Enforcement and Inspection, Regulatory Developments

Department of Labor Issues New Rule on Collection of Civil Penalties

On December 23, the Department of Labor (DOL) issued a final rule on debt collection in an initiative designed to enable the Occupational Safety and Health Administration (OSHA) and other DOL agencies improve their collection of civil penalties (85 FR 83816).

Money, fines, citations, penalties

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As part of the broader DOL efforts, OSHA will use a series of three penalty payment letters to be sent seven, 30, and 60 days after an establishment fails to make timely payment of a penalty based on a final order. OSHA also will contact establishments by phone 14 days after the payment comes due.

“Expediting the notifications to employers who have not paid OSHA fines will work to improve OSHA’s enforcement presence,” Principal Deputy Assistant Secretary for Occupational Safety and Health Loren Sweatt said in an agency statement.

“At the conclusion of an OSHA inspection where a final order is issued, employers must abate hazards to protect workers and pay assessed civil monetary penalties,” Sweatt said.

The Labor Department’s final rule encourages debt collection efforts to proceed promptly so that any uncollected debt may be referred to the Department of Justice in a timely manner, if necessary.

“These steps will enhance the effectiveness of OSHA’s enforcement program,” U.S. Secretary of Labor Eugene Scalia said in the agency’s statement. “The Department will ensure that firms with safety and health violations are held accountable and pay their debts to the United States Government.”

“By getting demand letters out with quicker action, the Department will maximize collections of delinquent debts owed to the Government,” the department’s Chief Financial Officer James Williams added.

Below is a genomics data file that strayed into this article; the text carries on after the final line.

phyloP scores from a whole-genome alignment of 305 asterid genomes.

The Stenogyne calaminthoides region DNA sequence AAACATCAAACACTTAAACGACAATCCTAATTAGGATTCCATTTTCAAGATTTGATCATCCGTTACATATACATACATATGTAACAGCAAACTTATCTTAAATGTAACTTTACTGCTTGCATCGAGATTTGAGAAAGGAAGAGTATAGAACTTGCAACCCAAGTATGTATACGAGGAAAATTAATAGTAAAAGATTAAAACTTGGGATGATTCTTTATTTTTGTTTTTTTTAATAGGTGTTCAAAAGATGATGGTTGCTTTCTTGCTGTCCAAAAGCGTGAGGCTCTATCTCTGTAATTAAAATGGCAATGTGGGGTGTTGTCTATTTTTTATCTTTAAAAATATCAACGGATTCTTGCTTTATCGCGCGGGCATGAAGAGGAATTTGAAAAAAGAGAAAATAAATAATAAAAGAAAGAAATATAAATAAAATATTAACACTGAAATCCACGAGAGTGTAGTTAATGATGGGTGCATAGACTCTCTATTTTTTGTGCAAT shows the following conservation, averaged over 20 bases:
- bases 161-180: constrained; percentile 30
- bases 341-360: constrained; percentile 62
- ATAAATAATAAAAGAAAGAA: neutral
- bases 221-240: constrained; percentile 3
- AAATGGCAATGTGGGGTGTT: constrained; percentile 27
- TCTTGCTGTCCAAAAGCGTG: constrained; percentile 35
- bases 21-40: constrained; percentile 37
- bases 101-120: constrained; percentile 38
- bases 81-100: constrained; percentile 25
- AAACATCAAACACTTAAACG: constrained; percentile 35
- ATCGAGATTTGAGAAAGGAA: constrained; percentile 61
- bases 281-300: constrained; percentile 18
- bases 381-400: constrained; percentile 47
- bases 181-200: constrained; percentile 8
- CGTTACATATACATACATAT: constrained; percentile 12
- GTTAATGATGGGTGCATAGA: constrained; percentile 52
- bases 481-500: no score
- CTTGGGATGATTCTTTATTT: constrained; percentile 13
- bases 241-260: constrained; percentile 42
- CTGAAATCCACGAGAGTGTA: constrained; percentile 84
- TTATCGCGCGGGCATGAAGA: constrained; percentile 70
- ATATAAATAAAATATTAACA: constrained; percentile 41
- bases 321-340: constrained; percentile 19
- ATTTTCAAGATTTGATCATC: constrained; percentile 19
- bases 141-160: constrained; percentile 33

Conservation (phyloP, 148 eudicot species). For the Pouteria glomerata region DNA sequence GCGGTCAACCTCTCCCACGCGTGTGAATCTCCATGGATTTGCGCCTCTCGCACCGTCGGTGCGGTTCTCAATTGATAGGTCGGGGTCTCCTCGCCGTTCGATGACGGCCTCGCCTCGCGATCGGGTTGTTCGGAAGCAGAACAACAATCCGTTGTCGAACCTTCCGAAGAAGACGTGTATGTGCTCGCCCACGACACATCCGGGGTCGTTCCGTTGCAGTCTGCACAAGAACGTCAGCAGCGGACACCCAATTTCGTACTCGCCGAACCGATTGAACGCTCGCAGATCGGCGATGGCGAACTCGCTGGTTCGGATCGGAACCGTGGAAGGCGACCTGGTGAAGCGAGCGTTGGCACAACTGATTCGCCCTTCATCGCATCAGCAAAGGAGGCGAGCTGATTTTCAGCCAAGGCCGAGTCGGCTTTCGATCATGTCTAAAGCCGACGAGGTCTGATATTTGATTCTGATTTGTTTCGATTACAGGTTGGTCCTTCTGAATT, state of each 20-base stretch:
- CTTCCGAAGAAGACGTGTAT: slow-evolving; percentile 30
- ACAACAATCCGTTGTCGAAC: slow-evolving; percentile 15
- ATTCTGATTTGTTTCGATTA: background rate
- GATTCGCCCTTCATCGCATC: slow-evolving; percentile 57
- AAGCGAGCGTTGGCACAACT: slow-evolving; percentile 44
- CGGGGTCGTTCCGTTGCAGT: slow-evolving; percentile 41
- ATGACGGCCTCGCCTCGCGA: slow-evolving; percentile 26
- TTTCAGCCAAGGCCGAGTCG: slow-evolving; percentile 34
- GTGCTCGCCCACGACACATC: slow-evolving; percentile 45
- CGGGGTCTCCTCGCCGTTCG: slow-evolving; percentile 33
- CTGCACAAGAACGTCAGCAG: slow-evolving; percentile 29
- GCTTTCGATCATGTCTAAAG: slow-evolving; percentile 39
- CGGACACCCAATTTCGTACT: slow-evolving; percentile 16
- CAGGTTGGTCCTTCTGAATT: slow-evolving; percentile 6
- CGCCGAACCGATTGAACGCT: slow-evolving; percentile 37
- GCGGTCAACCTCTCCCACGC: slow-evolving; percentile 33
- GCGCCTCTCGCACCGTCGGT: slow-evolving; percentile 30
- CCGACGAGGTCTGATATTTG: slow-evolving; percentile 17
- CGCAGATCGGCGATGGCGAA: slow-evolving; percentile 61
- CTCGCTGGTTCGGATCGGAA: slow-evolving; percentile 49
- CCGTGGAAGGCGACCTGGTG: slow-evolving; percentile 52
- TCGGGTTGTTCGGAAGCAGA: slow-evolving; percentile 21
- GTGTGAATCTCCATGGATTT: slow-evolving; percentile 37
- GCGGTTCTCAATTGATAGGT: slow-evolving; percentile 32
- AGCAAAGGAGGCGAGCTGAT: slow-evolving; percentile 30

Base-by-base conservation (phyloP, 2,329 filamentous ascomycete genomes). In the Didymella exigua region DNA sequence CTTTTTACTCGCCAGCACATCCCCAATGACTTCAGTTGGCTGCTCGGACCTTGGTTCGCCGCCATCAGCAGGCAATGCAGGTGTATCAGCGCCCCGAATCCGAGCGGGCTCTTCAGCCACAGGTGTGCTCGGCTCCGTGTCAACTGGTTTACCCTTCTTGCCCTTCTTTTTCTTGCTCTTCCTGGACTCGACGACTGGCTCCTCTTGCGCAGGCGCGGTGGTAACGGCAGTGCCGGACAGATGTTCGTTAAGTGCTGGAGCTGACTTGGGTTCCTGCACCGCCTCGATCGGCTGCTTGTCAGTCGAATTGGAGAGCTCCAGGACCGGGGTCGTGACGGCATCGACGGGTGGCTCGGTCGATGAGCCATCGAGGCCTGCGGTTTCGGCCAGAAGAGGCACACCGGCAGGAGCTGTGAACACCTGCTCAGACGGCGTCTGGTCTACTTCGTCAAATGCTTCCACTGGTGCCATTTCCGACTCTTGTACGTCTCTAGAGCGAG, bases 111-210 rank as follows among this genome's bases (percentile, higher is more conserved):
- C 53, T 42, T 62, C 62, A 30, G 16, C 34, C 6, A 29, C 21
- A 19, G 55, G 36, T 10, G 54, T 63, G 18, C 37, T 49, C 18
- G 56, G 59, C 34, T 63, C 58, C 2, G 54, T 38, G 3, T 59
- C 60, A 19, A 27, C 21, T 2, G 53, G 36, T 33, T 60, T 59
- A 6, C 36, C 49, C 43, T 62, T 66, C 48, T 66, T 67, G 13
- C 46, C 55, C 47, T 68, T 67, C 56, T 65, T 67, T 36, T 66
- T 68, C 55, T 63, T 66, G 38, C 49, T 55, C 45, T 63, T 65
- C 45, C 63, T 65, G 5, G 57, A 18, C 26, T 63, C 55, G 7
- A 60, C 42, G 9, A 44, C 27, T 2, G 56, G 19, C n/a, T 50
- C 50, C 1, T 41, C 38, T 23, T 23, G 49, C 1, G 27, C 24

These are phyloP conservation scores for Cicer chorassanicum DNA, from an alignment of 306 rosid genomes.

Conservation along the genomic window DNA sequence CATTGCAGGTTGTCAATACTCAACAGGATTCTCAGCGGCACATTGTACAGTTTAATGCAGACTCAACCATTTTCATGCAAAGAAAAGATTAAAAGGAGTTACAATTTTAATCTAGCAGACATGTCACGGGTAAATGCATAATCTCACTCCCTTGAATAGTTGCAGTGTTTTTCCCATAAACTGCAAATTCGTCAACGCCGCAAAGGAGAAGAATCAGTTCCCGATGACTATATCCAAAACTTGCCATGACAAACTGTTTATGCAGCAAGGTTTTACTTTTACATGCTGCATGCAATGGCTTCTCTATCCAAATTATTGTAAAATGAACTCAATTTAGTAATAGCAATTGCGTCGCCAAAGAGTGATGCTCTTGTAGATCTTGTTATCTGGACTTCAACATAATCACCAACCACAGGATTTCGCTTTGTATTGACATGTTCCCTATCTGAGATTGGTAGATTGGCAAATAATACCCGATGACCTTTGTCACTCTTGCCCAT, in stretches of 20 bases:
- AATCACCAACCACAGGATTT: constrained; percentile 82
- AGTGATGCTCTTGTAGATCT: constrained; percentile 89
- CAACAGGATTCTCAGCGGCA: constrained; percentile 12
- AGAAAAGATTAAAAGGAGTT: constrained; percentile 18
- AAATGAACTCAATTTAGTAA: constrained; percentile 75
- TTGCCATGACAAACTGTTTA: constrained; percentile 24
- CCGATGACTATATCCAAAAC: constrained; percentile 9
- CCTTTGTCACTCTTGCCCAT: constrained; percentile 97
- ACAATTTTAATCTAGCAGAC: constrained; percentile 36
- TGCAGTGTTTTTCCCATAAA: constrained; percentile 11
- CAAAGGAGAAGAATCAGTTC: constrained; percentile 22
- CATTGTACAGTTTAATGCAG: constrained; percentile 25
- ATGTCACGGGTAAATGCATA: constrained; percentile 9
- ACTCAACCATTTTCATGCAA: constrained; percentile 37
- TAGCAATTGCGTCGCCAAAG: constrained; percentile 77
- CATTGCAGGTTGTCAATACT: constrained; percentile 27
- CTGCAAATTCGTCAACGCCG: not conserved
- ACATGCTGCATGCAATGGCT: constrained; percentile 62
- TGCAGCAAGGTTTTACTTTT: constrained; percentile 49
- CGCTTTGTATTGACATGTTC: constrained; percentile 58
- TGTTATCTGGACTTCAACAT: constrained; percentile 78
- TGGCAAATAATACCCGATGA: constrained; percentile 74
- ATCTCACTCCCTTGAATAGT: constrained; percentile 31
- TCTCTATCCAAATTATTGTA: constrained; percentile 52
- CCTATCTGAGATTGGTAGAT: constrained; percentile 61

OSHA will place a business on a priority list for further inspection if the establishment fails to make a civil monetary penalty payment from an inspection resulting in a citation and is not on an affordable payment plan.

OSHA’s Directorate of Administrative Programs (DAP) will generate a monthly list of establishments that have delinquent debts–those not paid by 30 calendar days after their due date. Employers on a payment plan will be screened out of the monthly list. DAP will provide its list of delinquent establishments to OSHA Regional Offices, which will distribute the lists to Area Offices.

OSHA’s Area Offices will use the list of employers with overdue penalties in developing programmed inspection lists in its administration of existing inspection and enforcement programs. Area Offices will consult the delinquent employers’ list as they draw up programmed inspection lists under existing National Emphasis Programs, Regional Emphasis Programs, or Local Emphasis Programs.

For example, when an employer with overdue fines would otherwise fit the criteria of the special emphasis program, area offices will include that employer on the programmed inspection master list. If an employer with overdue fines would not otherwise fit the criteria of the special emphasis program, area offices instead will place the employer on a separate list to be utilized for additional programmed inspections.

Employers who pay their penalties by their due date will not receive the new demand letters or phone call or be included on the delinquent employers lists.